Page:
Despite extensive reform in the seven years since Los Angeles’s Rampart Division police corruption scandal, the city is at risk of similar crises unless the police department is significantly expanded and trades its “warrior policing” model for a more community-friendly problem-solving style, warned a city task force report described in the Los Angeles Times. The Blue Ribbon Rampart Review Panel set out to provide an accounting of one of the most serious police corruption scandals in U.S history. Nine officers were criminally charged, 23 were fired or suspended, 156 felony convictions were invalidated by suspected police misconduct, and the city paid $70 million to settle civil rights lawsuits brought by victims.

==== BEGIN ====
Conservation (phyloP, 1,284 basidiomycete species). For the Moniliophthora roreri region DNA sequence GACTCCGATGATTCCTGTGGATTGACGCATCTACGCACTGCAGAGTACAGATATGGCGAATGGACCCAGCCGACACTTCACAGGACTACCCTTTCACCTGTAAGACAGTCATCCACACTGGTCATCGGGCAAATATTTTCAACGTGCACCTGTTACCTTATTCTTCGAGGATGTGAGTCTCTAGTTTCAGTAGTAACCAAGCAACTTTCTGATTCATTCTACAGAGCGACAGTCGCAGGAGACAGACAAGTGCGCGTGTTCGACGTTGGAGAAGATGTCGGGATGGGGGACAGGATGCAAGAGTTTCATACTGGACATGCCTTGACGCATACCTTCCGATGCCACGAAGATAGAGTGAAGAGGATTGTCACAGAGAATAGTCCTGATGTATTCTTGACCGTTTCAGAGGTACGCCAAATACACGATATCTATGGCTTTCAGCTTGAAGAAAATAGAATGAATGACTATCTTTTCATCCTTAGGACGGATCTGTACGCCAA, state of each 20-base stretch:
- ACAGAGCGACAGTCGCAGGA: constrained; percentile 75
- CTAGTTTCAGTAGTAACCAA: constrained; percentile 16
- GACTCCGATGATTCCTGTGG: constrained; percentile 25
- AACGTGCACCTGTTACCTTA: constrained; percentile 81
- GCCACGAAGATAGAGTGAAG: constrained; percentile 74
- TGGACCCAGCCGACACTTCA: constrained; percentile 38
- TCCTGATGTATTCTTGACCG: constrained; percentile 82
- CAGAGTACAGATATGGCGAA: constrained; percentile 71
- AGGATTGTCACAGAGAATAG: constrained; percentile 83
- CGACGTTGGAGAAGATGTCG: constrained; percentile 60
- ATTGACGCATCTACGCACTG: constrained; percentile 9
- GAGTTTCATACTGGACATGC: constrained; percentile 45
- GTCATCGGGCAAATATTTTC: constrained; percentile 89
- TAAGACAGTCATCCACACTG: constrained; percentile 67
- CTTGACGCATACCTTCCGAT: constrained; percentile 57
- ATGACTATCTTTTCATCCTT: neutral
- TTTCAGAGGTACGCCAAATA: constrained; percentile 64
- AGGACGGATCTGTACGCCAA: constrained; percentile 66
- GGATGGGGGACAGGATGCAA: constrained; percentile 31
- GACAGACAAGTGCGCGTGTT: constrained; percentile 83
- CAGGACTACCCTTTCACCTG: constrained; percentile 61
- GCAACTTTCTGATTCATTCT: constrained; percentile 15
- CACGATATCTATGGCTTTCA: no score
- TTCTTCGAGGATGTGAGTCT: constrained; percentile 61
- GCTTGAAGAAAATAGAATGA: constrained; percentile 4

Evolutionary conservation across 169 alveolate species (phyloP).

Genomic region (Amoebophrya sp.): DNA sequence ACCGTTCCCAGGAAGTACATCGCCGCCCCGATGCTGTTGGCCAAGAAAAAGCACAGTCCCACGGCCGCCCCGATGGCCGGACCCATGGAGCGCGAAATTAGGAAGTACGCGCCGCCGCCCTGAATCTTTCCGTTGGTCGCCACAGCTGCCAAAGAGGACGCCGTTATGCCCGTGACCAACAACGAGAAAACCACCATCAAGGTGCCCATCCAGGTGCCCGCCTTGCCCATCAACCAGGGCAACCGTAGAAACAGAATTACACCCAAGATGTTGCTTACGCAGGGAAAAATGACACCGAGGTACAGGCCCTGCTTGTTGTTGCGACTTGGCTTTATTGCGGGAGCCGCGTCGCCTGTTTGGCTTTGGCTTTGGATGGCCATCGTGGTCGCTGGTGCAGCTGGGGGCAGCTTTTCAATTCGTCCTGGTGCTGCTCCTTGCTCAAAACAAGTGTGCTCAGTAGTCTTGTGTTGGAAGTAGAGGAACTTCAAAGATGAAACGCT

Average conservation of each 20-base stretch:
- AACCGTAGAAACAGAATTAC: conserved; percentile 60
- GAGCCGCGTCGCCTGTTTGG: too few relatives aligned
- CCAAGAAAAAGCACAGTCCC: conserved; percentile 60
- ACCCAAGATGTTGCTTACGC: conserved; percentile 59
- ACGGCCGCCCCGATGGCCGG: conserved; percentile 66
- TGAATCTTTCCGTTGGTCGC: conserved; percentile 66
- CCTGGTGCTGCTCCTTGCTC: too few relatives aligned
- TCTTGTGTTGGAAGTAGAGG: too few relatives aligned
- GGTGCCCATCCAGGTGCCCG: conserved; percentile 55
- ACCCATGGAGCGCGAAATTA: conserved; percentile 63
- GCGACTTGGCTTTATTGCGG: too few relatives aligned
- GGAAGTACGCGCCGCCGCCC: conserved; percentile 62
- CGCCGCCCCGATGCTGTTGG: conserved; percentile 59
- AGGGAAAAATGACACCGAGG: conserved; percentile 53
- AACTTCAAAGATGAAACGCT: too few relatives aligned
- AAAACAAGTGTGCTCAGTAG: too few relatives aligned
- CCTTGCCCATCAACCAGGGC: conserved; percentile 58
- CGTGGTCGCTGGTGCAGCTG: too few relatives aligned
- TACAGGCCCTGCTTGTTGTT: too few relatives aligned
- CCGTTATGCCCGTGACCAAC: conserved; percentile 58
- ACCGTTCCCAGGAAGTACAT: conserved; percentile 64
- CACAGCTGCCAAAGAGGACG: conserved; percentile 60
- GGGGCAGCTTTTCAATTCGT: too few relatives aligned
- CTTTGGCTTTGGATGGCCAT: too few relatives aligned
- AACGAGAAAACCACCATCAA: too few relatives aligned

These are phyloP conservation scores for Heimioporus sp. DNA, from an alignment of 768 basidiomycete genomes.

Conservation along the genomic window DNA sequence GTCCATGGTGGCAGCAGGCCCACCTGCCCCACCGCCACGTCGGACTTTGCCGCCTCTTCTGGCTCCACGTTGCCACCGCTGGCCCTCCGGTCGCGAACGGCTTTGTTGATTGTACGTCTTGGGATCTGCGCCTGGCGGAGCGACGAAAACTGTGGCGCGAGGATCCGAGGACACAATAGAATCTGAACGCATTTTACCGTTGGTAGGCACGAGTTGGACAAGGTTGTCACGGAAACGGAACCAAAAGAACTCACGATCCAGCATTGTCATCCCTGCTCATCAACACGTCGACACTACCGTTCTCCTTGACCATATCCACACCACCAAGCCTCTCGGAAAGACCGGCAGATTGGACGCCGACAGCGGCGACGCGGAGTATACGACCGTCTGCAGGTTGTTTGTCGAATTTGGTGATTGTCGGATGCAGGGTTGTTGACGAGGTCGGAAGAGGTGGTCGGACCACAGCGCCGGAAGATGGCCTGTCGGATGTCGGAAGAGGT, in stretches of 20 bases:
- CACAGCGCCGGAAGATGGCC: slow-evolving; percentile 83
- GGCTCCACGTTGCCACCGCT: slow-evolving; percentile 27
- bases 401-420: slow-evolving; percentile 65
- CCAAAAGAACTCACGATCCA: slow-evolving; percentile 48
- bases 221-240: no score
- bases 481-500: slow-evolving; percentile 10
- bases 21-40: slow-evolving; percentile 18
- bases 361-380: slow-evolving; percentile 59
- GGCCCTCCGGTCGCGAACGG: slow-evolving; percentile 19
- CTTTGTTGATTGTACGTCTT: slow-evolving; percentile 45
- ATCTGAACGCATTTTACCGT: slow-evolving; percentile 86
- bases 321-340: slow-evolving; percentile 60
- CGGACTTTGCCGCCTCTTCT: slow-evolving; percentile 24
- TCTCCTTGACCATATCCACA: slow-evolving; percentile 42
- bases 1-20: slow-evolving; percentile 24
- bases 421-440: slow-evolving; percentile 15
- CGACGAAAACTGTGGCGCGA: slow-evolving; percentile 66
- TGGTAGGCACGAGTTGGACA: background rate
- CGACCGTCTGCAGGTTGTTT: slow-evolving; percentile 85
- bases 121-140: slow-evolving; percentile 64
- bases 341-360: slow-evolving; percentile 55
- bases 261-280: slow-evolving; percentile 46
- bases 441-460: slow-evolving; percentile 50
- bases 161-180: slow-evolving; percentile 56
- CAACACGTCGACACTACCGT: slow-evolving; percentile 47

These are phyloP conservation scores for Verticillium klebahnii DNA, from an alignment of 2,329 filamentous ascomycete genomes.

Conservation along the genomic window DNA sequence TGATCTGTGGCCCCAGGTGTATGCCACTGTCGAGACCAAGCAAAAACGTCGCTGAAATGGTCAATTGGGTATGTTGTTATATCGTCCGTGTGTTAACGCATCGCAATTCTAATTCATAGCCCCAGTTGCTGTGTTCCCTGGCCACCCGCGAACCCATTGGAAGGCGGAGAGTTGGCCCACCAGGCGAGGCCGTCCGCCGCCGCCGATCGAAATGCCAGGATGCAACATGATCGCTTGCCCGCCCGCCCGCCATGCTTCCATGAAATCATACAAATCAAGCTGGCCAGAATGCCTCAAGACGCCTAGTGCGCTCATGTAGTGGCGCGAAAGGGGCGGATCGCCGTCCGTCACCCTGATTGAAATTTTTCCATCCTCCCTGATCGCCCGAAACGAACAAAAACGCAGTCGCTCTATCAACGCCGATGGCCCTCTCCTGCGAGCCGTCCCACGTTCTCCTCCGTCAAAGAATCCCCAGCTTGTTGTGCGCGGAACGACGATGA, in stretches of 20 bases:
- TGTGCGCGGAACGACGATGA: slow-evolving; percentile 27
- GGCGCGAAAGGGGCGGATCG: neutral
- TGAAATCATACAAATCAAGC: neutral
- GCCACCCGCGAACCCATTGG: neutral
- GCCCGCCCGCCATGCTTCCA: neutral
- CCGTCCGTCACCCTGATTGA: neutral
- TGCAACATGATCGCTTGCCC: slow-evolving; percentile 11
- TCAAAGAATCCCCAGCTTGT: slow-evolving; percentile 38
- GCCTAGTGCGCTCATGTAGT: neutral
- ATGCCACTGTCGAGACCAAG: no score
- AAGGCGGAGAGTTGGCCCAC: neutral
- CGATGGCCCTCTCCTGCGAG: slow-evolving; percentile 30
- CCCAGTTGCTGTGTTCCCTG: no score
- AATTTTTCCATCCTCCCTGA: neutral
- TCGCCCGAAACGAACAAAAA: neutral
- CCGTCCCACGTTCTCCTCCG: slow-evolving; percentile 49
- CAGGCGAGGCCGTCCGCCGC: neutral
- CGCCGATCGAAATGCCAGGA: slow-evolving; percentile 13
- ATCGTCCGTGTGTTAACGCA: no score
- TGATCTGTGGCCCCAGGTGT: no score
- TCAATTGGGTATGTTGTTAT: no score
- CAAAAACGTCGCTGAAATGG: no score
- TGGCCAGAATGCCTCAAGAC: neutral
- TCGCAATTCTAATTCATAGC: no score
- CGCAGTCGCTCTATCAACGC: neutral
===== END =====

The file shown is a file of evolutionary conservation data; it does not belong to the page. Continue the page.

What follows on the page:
Even now, the panel found, police supervisors fail to provide adequate oversight and control of officers – a key problem in the Rampart scandal. The panel faulted the criminal justice system for lacking sufficient checks to prevent officers from lying or fabricating evidence. The group was named in 2003 by the Police Commission at the request of Chief William Bratton to examine police response to allegations of widespread abuse by officers from the Rampart Division’s Community Resources Against Street Hoodlums (CRASH) unit, which was formed to crack down on street gangs.